Ph.D. in Rhetoric Student Wins First Round of Thesis Competition
Garrett Stack’s research project, “Damming the Romantics,” took one year to complete, but he only had three minutes to explain it to a panel at CMU’s Three-Minute Thesis Competition (3MT®).
The internationally recognized competition challenges Ph.D. students to present an engaging presentation on their thesis in language anyone could understand.
Stack’s presentation on the Sierra Club’s involvement in debates over two dams earned him a win at the first round of the competition. He’ll move on to compete in the championship, April 7, for a chance to win up to $3,000.
“The competition is a great way to begin thinking about how you are going to talk about your research to someone other than your adviser,” said Stack, a Ph.D. in Rhetoric student in his third year.
“All Ph.D. students, no matter what their fields, need to be able to produce brief summaries of their dissertation projects that are clear to people in other fields, and that's exactly what this contest is about,” said Barbara Johnstone, professor of English and Linguistics, as well as Stack’s dissertation adviser. “It also encourages students to think about ways of presenting their work other than the traditional conference paper, a skill that is becoming more and more important.”
Stack said the amount of teaching that English Department Ph.D. students do helped him to win. Giving three to six lectures per week enabled him to feel comfortable speaking.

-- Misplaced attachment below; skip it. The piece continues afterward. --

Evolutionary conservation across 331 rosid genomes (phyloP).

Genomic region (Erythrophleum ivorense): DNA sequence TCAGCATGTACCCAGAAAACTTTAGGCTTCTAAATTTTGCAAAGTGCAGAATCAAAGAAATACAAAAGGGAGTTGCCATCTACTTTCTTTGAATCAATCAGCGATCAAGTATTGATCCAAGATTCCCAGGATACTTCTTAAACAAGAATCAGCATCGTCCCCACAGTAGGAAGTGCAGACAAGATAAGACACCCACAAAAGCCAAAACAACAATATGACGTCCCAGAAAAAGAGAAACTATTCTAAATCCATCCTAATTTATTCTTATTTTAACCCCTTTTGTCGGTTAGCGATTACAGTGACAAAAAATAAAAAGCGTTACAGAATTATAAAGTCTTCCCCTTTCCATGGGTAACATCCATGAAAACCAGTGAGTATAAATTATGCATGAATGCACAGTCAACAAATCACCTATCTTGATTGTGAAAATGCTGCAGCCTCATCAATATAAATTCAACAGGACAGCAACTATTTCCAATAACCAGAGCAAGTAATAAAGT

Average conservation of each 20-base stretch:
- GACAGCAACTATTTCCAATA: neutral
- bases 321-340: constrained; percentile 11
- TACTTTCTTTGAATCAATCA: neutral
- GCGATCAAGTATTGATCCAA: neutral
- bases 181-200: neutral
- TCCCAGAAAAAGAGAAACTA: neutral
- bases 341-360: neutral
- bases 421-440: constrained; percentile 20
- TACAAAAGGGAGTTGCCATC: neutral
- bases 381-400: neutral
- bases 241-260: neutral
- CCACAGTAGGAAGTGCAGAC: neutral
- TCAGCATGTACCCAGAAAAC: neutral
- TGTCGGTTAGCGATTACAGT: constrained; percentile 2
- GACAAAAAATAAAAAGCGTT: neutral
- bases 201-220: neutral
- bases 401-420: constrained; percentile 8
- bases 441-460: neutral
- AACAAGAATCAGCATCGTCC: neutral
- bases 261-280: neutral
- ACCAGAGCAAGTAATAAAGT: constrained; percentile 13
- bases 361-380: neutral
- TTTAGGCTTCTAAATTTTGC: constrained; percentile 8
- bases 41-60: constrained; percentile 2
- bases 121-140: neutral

“I think it was easier for me because I just treated it like another lecture (albeit a really short one),” said Stack.
Stack was up against about five other presenters from a variety of departments ranging from Chemistry to Business to Engineering. Another challenge for presenters: each one was allowed only one static slide to use as a visual aid.
“I was certainly surprised I won,” said Stack. “There were a lot of really neat projects in my group and a lot of great presenters.”
Stack’s rhetoric research project focuses on why the Sierra Club lost the debate over the Hetch Hetchy Valley, Calif. dam in 1915 and then won the debate over the Dinosaur National Monument dam located on the Colorado-Utah border 25 years later.
“Damming the Romantics” examines the transition from arguments based on Romantic tropes, or commonly used themes, to more complex arguments that utilize and blend a number of rhetorical tactics to create public support.
Stack used the Sierra Club archives as a resource to examine this argumentative shift with the goal of discovering what made the Dinosaur National Monument dam campaign so successful, and how this strategy might be repeated to affect change in modern damming debates, such as the current one surrounding the un-damming of the Hetch Hetchy Valley dam.
If he wins the championship, Stack plans to use his cash prize towards funding his trip to the Sierra Club archives at the University of California, Berkeley.
Eleven doctoral students, including Stack, will compete in CMU's 3MT Championship April 7, from 5 p.m. until 6:30 p.m. in Rashid Auditorium, Gates Hillman Center. The event is free and open to the public. Learn more about the competition here.